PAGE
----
-Are you happy with your life and what you are doing?

-Who is your competition and are you trying to outdo the wrong companies?

-Are you making or losing money?
Obviously, if you are making money, chances are you won't want to leave, but maybe you are putting in too much effort for too little of a gain. If you are losing money to the point where you are facing serious life crises, such as bankruptcy or losing your home or car, quit because you aren't going to get anywhere dealing with all that other crap on the side too.

-Do you use your product or service? If you don't, why would anyone else? If you do, why isn't everyone else?

-Do you have options to go somewhere else?

These are just a few I could think of and I hope they help anyone in a tough time.

Soura Bhattacharyya
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0
Soura Bhattacharyya Entrepreneur
Co-founder, CEO at Lattice Innovations
My philosophy (in my first month in a startup):
Start with the acceptance that you may fail. Then plan to make any failures survivable. In the face of an unsurvivable failure, take stock and move out.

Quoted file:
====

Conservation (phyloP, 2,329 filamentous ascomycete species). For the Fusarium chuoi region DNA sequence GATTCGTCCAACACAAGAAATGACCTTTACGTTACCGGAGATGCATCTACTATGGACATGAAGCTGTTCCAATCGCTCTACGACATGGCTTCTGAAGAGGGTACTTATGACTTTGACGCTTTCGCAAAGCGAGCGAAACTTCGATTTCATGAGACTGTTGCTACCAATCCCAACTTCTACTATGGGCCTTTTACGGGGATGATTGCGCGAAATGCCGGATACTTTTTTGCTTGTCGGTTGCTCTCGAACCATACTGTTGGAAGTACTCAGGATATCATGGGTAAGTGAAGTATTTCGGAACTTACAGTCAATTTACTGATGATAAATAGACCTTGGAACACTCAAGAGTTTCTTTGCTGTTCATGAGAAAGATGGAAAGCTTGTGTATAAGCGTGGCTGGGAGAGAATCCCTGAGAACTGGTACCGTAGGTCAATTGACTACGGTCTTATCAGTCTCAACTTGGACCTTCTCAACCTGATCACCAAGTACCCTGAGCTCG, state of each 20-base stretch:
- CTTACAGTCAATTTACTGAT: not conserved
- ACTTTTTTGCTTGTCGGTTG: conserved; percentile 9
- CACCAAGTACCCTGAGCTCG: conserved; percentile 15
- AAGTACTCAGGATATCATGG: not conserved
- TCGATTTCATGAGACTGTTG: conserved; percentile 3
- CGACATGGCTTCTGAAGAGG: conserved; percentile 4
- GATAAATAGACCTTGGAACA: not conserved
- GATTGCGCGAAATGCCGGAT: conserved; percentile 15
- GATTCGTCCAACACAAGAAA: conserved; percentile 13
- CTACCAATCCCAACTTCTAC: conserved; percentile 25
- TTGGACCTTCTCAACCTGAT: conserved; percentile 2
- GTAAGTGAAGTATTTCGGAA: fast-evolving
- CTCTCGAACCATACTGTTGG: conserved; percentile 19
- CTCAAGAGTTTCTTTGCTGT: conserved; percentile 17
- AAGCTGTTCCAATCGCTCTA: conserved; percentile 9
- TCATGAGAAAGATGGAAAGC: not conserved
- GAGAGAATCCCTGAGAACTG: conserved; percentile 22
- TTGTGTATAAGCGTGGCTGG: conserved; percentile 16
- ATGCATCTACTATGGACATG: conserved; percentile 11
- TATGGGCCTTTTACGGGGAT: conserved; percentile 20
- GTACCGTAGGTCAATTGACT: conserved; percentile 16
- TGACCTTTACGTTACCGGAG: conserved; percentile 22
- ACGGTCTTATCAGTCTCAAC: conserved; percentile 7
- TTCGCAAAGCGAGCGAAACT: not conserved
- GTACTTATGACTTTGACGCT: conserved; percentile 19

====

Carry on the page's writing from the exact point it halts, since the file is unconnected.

Early exits are easy, it is much tougher to look back dispassionately after 5 years of trying (and early market success) to realize that things are not working out.
Finally, don't live someone else's dream (such as your co-founders').
Marwan Soudi
0
2
Marwan Soudi Advisor
Go-To-Market-Strategy | Gamification and UX Evangelist

Remember:
winners never quit, and quitters never win. But those that never win and never quit are idiots.

DELETE ME
0
0
DELETE ME Entrepreneur
Product Designer & Creative Technologist
When your wife/husband asks you to pick them over "it".
or when you find yourself more excited over checking FB.
Rob Gropper
4
0
Rob Gropper Entrepreneur
Director at PetHero, SPC - Member at Eastside Incubator - Principal at Tuxedo Technologies Group
@ Marwan: ....ergo winners are idiots? :-/ ... i think not. Winners quit all the time, lose occasionally and are typically experienced enough to know when to quit (never easy when its your business). losing (i.e. failing to win) provides valuable lessons in developing strategies to increase the odds of winning - embrace it, learn from it.
Christina Tseng
4
0
Christina Tseng Advisor
Product Marketing, Management Consultant
This is copied from James Altucher but there isn't a good way to link it:

- HOW DO YOU KNOW WHEN TO GIVE UP?

Every step of the way I was willing to give up if I didn't see some form of traction. Sometimes that meant more users. Sometimes that meant more profits. Sometimes that meant more technology that I really liked and ideas implemented that people wrote great reviews about.

Perseverance is like a fire that needs oxygen.

Love is the oxygen for perseverance. You can love it. Users can love it. Partners can love it. Investors can love it. There are a lot of sources of love. Businesses and humans need love to live.

Ultimately, you create value for people and that's how you build the love.

Business is just the delivery mechanism of that love.